I Thought I was Dreaming
Two months after my husband died, my aunt took me from my husband’s family because she did not want me to become a burden. I lived with my daughter in a little house. But if things were bad before, they would get worse. A year after my husband died, I was sleeping. Then I felt like the house was hotter than normal and I got hotter and hotter. I thought I was dreaming. But I felt like something woke me from the dream and I grabbed the baby and ran to open the door to escape. I didn’t know what direction to take. I felt like I was still dreaming because I couldn’t see. As I fled from the house with the baby in my arms, I fell into a gutter near my house. The baby was crying and I got some bruises.
The house was on fire. It burned to the ground. Everything I owned was gone. Everything that was important in my life was slowly being taken from me. I lived with my family for a while—they helped me. A politician heard my story and built this one-room house for me. Thank God for helping me through that sad time.
I got saved [and became a Christian]. I met a guy and he said he would marry me. I was happy that he wanted me even though I was blind. Then he left. I cried and cried. I was sad and I got depressed. I had a nervous breakdown and was taken to the hospital and put on medication. But God was my best friend and He carried me through.
My Wish for Today or Tomorrow
Most of the time, I’m happy. If could move around more, maybe I wouldn’t be sad at all. I do everything. Even the white clothes I wash are so clean and white that that people say I can see. The only thing I do not do is walk on the street because I’m scared I could get hit by a car.
I hope my eyesight will return. Every morning I wake up I hope for that. My biggest wish is see my daughter’s face. I want to see her face and say, “You are pretty. You are beautiful.” If I wake up and see my daughter, I think I would fly.
(Angela lives in Jamaica. There is no social system there like the ones that exist in North America or in some European countries. Securing a job is difficult and securing one with impaired vision is almost hopeless. I hope you will open your hearts. I have set up a GoFundMe page for Angela and I ask that you share her story or contribute a small offering (5.00 or more) to help brighten Angela’s Christmas. My goal is to raise 500.00 so that Angela can buy some of the necessary things she needs for Christmas.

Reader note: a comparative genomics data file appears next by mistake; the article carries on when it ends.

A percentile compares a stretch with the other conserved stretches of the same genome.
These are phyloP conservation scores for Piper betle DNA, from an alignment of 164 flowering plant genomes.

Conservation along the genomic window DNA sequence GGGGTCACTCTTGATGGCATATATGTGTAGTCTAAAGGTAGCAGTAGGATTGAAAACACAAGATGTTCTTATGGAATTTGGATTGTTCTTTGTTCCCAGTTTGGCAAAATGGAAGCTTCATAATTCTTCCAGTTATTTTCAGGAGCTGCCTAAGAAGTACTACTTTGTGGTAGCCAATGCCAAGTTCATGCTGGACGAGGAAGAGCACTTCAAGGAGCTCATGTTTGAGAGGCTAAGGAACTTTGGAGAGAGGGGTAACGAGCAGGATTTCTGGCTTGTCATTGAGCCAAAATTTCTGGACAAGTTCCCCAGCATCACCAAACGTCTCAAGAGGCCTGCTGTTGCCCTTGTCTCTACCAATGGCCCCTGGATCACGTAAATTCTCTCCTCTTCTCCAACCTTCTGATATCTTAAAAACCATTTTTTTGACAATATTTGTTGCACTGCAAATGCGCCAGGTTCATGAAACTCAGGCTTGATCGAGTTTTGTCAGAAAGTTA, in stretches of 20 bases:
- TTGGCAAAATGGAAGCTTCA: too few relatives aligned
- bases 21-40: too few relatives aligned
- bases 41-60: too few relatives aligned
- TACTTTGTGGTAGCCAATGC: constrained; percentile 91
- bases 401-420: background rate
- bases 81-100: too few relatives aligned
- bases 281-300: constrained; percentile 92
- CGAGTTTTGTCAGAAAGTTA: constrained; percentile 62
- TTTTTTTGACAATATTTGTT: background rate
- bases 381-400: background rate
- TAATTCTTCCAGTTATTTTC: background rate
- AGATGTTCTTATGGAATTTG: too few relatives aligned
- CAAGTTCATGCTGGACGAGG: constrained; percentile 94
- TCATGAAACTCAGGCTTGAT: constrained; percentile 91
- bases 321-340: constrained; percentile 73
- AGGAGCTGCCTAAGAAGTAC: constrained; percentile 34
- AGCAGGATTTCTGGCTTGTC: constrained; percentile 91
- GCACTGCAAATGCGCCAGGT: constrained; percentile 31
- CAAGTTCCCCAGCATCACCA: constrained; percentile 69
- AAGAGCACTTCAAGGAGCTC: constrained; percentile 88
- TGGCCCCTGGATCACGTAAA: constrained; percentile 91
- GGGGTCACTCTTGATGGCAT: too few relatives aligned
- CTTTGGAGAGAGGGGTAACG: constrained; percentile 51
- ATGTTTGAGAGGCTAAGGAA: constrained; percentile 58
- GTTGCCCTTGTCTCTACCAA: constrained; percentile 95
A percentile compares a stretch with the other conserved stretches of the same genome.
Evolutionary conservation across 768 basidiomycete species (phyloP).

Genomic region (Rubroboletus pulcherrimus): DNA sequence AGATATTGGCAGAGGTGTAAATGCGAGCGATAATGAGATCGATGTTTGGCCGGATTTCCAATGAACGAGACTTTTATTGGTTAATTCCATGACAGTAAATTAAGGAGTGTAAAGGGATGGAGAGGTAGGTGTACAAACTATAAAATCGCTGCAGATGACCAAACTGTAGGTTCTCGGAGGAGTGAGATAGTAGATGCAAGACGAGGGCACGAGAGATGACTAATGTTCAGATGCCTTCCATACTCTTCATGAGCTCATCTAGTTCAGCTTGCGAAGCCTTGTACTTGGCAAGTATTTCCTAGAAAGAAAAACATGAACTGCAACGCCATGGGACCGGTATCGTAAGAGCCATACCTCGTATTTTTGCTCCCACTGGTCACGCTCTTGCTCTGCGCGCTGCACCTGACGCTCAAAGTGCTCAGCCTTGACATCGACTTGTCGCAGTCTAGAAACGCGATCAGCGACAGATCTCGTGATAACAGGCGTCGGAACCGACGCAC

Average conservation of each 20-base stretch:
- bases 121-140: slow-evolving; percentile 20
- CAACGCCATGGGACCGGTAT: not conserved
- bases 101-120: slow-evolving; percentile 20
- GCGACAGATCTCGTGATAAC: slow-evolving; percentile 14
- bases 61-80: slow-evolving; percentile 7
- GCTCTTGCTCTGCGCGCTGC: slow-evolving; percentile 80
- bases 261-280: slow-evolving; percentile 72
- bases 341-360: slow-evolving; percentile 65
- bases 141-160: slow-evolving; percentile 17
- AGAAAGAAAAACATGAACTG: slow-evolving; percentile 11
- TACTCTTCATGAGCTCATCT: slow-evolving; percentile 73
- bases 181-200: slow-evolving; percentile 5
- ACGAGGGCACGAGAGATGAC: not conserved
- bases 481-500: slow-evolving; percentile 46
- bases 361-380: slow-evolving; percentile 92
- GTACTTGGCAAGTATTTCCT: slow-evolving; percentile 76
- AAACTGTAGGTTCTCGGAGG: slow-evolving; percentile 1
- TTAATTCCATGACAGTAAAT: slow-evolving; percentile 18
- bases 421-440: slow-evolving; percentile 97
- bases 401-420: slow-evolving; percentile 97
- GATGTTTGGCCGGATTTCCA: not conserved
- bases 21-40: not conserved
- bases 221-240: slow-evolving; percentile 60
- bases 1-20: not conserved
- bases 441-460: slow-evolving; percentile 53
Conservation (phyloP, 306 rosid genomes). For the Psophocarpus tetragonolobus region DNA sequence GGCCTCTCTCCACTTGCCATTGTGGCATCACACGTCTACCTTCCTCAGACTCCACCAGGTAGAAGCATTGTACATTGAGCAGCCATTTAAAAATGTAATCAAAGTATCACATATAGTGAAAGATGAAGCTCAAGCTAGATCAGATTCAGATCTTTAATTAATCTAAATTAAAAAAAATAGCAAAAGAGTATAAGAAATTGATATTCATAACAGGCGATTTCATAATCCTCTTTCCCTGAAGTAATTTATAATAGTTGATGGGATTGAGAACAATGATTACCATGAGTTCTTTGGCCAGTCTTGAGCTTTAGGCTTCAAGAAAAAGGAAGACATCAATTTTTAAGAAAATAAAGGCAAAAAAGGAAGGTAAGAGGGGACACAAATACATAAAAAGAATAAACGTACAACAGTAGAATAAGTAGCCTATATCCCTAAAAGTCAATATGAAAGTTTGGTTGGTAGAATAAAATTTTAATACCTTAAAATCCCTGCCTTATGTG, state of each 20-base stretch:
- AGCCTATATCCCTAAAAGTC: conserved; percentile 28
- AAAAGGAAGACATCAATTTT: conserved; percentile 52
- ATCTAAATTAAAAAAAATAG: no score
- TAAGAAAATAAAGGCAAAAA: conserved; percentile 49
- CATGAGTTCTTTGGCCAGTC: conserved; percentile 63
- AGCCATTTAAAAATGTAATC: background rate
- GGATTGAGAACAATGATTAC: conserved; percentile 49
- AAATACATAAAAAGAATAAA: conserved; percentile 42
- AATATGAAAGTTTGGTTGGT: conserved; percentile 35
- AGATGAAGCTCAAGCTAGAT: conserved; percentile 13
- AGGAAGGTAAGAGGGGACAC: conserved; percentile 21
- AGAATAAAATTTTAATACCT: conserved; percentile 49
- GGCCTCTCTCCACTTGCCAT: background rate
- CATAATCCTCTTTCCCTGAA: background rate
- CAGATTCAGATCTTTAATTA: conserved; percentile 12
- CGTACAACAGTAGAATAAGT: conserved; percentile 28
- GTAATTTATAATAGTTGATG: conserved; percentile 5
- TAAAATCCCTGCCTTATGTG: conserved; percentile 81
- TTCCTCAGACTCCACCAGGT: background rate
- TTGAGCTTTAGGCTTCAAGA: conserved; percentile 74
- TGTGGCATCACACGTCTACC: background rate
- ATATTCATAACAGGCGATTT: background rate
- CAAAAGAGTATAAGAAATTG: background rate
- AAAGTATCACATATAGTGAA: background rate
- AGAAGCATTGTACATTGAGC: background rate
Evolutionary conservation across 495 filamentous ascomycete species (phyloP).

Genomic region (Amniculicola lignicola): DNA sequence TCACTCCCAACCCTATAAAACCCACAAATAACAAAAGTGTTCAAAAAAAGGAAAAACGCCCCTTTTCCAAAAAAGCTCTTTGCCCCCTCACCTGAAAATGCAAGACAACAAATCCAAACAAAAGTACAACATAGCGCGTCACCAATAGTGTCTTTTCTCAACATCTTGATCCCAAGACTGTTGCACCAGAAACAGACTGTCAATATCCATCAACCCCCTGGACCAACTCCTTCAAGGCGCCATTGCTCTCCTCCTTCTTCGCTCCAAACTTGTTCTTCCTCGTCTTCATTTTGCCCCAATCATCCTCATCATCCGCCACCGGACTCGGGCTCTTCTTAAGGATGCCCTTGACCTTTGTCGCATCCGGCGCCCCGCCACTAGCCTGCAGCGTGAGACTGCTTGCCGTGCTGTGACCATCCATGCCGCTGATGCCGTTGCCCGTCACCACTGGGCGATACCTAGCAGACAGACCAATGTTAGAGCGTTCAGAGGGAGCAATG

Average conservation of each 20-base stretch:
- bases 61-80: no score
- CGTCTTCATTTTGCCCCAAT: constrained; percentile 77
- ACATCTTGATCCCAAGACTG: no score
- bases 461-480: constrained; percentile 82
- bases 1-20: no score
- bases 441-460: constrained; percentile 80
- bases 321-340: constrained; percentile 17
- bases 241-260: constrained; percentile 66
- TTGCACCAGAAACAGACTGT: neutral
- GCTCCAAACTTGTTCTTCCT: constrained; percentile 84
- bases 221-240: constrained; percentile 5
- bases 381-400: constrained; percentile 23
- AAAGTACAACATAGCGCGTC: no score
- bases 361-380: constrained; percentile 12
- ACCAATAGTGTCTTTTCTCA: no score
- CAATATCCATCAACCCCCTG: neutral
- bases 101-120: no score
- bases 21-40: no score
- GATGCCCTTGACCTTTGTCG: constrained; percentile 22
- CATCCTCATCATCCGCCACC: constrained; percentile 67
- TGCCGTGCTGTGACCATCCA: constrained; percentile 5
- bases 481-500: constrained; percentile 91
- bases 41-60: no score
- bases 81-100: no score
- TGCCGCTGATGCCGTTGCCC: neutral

This is the GoFundMe link to her page. And, if you know of an organization that can help Angela to regain her eyesight, please help. She has faith that a doctor can help restore her vision. Thank you.
Thank you for reading, sharing or giving.
Thank you to everyone who shared this story, wrote a comment or gave a donation. We achieved our goal. Angela received the funds. We thank you from the bottom of our hearts.
Other than wearing glasses and having dry and itchy eyes sometimes, I don’t have other problems with my eyes. Yet, out of curiosity, I ask the optometrist to check my eyes after she examines my son’s eyes.
The optometrist does a general test. She asks me to return in the morning with my son to check the back of our eyes. The next morning, after examining my son’s eyes, she examines mine. Then she says, “You need to see a specialist immediately.”
She makes an appointment for me. I feel scared.
One week later, the eye specialist examines my eyes. Two days later, I return for my results. The specialist seems concerned.
“What’s wrong?” I ask.